Mirsada, aged 17, spoke to a women’s group of her extreme abuse in a rape camp. Her story was printed in a 1993 Los Angeles Times article:
The White Eagles would come to get us every night. They would bring us back in the morning. There were nights when more than 20 of them came. That seemed to be some kind of honor. They did all kinds of things to us. It cannot be described, and I don't want to remember. We had to cook for them, and serve them, naked. They raped and slaughtered some girls right in front of us. Those who resisted had their breasts cut.
There were women from various towns and villages. There were more than 1,000 of us. I spent more than four months in that camp. It is a nightmare that cannot be talked about, or described, or understood.
One night, our Serbian neighbor's brother helped 12 of us escape. They caught two of us. We spent days hiding in the forest, in improvised underground shelters, and we managed to get away. If it hadn't been for him, I wouldn't have survived. I would have killed myself, because death is not as horrible as the treatment I suffered. I cannot talk about that.
Sometimes I think that I will go crazy and that the nightmare will never end. Every night in my dreams I see the face of Stojan, the camp guard. He was the most ruthless among them. He even raped 10-year-old girls, as a delicacy. Most of those girls didn't survive. They murdered many girls, slaughtered them like cattle.
I want to forget everything. I cannot live with these memories. I will go insane.
Witness 50, a teenage survivor from Foča, testified at the ICTY in 2000 about how war crimes convict Zoran Vuković raped her. She was raped repeatedly by a host of different men in various buildings around town. One of the first times she was attacked was in her own high school:
Shortly after the first time she was raped, Witness 50 stated that she was taken to the Foča High School, where she had been a student in 1992. The day after she arrived, a group of soldiers came into the classroom and picked out about eight girls, including her. One of these soldiers took Witness 50 to a room and ordered her to lie down and take off her trousers. He raped her vaginally. Witness 50 stated in her testimony that she did not remember exactly what he said to her, but that he and all of the men who would later rape her said the same things: "You Muslim women, you Bule [derogatory term], we’ll show you." When asked in court how she felt, Witness 50 stated: "There are no words in this world that could describe my feelings. It is the worst thing that was happening to me."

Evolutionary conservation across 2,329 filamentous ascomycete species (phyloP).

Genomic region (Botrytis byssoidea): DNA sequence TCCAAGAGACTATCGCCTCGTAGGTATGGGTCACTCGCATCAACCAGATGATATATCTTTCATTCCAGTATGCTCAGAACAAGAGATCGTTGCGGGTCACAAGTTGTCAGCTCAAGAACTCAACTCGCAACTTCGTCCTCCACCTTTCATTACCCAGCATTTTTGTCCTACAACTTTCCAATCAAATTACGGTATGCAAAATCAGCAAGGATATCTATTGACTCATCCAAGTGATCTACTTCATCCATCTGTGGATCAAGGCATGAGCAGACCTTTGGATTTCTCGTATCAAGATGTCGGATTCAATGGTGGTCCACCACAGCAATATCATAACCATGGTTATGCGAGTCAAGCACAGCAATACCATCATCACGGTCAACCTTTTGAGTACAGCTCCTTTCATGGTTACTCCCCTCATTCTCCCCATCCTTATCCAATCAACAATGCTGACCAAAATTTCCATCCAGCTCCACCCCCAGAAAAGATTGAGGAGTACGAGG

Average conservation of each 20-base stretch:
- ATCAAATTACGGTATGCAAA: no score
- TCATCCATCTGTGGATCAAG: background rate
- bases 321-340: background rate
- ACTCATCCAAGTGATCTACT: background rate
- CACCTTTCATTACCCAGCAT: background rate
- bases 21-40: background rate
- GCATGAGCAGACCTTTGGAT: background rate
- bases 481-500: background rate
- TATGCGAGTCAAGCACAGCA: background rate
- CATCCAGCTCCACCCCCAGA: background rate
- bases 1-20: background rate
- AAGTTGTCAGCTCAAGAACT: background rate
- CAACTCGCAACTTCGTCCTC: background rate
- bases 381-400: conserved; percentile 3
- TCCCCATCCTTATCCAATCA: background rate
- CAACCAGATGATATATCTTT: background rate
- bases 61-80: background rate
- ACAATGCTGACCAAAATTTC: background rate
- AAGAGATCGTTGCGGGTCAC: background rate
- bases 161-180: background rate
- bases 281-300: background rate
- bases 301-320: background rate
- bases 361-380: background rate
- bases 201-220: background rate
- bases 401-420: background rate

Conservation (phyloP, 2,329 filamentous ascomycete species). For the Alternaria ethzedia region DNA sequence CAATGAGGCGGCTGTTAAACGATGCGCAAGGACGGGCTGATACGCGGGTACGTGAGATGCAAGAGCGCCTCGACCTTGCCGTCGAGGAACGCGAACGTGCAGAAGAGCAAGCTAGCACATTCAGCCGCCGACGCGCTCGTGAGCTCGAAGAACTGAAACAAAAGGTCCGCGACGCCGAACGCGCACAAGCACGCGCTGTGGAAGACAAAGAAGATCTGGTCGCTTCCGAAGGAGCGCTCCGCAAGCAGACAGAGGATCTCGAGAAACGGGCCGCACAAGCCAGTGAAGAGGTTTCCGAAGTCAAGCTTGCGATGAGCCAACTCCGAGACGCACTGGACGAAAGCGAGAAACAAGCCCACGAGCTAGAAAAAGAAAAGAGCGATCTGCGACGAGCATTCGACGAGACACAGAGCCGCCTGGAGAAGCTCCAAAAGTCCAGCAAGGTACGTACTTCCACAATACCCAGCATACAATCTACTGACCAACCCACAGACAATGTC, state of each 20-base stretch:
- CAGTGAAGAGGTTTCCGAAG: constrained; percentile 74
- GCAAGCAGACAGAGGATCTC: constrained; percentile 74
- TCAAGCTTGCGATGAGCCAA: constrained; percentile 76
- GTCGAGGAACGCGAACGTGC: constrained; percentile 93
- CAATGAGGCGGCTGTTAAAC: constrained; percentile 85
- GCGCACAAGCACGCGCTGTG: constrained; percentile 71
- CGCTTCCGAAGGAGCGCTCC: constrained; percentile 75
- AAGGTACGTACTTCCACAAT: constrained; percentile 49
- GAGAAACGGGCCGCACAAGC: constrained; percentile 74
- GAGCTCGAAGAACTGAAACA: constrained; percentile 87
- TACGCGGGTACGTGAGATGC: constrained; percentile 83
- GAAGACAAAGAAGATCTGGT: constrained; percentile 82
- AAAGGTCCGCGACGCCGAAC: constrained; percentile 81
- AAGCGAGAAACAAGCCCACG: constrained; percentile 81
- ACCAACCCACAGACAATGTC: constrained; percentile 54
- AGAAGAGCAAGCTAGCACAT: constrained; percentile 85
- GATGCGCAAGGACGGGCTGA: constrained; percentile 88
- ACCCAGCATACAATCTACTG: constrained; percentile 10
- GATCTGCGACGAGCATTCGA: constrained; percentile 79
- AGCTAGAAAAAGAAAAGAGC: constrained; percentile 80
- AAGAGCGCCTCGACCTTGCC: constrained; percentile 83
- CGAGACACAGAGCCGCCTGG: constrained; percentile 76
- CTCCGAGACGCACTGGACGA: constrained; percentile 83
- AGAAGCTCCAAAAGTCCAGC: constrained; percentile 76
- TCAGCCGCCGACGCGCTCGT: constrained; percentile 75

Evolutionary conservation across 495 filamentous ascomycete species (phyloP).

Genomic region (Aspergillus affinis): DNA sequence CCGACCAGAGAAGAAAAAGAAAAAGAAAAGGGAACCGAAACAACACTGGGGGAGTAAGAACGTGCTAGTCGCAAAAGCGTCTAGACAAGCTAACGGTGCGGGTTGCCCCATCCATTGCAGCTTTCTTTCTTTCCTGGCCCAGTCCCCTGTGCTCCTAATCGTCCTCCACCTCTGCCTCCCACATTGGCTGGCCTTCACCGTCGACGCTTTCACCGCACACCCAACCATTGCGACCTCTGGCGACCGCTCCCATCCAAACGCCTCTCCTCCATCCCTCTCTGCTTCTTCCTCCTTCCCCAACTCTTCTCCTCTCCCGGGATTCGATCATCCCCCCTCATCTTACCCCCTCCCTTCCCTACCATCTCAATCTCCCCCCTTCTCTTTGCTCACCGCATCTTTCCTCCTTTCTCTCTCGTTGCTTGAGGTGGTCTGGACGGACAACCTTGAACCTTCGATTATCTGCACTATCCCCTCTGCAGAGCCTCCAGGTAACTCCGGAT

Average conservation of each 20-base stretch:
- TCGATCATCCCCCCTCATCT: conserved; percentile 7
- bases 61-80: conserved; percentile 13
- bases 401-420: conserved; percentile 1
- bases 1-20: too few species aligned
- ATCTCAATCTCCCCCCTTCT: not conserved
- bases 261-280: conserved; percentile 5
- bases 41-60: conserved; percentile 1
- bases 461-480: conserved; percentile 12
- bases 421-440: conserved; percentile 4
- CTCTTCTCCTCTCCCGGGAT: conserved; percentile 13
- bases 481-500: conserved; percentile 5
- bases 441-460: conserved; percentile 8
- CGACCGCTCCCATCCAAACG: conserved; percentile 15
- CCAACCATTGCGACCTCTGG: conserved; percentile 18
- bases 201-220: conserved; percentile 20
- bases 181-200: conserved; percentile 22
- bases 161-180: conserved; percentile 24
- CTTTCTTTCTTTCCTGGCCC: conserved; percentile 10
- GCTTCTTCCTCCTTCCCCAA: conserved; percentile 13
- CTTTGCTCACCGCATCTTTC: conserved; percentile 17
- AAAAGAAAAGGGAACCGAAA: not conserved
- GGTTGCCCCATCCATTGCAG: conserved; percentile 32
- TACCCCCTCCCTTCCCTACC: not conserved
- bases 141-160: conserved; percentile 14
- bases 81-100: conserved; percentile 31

Later, she was taken to a sports venue and was held captive with about 60 others, many of whom were repeatedly sought out by Serbs, taken elsewhere, and raped, before being returned to the sports hall:
Witness 50 told the court how a man called Gica took her out of the Partizan Sports Hall to an apartment in the neighborhood of Brod, which she thinks was his own. On the second day she was there, an acquaintance of Witness 50’s raped her. Witness 50 stated that he knew her very well. They took the same bus every day: he to go to work and she to go to school. Witness 50 stated that he was certainly 30 years older than her, and was a married man. She said that he laughed while he was raping her. "I had the feeling that he was doing this precisely because he knew me, to inflict even more evil on me."
CNN interviewed a survivor named Jasmina in 2008. She was 19 when the war broke out, and was raped and tortured in her own home alongside family members:
"Every day we were raped. … The men from my family were beaten up the first day. ... My mother just disappeared. I never found out what happened. Then they started torturing me. I lost consciousness. When I woke up, I was totally naked and covered in blood, and my sister-in-law was also naked and covered in blood. ... I knew I had been raped, and my sister-in-law, too.” In a corner, she saw her mother-in-law, holding her children and crying.
“That same day we were locked in our house. That was the worst, the worst period of my whole life. That's when it started.
“Every day we were raped. Not only in the house—they would also take us to the front line for the soldiers to torture us. Then again in the house, in front of the children.
“I was in such a bad condition that sometimes I couldn't even recognize my own children. Even though I was in a very bad physical condition they had no mercy at all. They raped me every day. They took me to the soldiers and back to that house.
“The only conversation we had was when I was begging them to kill me. That's when they laughed. Their response was ‘we don't need you dead.’
“It lasted for a year. Every day. ... Not all the women survived.”
CNN reported that Jasmina was “rescued by a family friend who bought her as a prostitute with the secret intention of setting her free.”